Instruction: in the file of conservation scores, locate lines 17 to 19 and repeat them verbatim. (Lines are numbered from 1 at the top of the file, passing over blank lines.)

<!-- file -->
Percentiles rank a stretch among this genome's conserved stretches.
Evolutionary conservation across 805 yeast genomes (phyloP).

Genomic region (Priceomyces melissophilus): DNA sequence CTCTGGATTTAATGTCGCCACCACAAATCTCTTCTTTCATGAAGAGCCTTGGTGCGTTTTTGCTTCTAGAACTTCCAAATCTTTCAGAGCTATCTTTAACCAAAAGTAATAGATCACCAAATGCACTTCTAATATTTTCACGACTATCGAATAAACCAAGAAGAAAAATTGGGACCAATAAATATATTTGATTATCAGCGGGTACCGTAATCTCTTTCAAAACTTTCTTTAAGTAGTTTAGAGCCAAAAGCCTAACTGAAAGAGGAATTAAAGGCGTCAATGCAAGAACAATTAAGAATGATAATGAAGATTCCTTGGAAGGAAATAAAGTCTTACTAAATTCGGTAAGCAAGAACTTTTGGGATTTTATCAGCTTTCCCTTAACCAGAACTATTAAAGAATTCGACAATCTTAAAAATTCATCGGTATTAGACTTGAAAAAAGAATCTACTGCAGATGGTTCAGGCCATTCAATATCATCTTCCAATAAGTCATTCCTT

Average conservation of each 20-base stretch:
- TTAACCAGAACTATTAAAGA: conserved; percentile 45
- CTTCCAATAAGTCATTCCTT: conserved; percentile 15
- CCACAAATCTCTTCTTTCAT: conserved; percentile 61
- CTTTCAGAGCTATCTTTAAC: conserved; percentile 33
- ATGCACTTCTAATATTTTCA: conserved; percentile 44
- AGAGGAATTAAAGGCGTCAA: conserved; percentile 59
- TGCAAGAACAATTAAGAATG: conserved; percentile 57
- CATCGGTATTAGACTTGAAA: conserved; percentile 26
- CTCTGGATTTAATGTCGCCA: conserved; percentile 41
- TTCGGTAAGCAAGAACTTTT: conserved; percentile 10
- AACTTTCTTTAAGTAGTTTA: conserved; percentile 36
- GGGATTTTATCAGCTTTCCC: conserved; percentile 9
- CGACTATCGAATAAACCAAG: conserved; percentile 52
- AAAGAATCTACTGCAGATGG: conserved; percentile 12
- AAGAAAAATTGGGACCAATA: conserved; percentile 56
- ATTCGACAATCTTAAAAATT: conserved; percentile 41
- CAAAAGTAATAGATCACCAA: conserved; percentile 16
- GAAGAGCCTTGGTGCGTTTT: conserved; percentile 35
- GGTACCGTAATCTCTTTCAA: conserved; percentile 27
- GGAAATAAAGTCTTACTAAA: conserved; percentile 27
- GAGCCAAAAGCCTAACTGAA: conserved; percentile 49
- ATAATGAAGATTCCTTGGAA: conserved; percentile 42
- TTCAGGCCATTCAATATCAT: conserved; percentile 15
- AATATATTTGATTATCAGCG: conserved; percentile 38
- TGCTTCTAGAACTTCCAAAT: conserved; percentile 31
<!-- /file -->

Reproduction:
- CGACTATCGAATAAACCAAG: conserved; percentile 52
- AAAGAATCTACTGCAGATGG: conserved; percentile 12
- AAGAAAAATTGGGACCAATA: conserved; percentile 56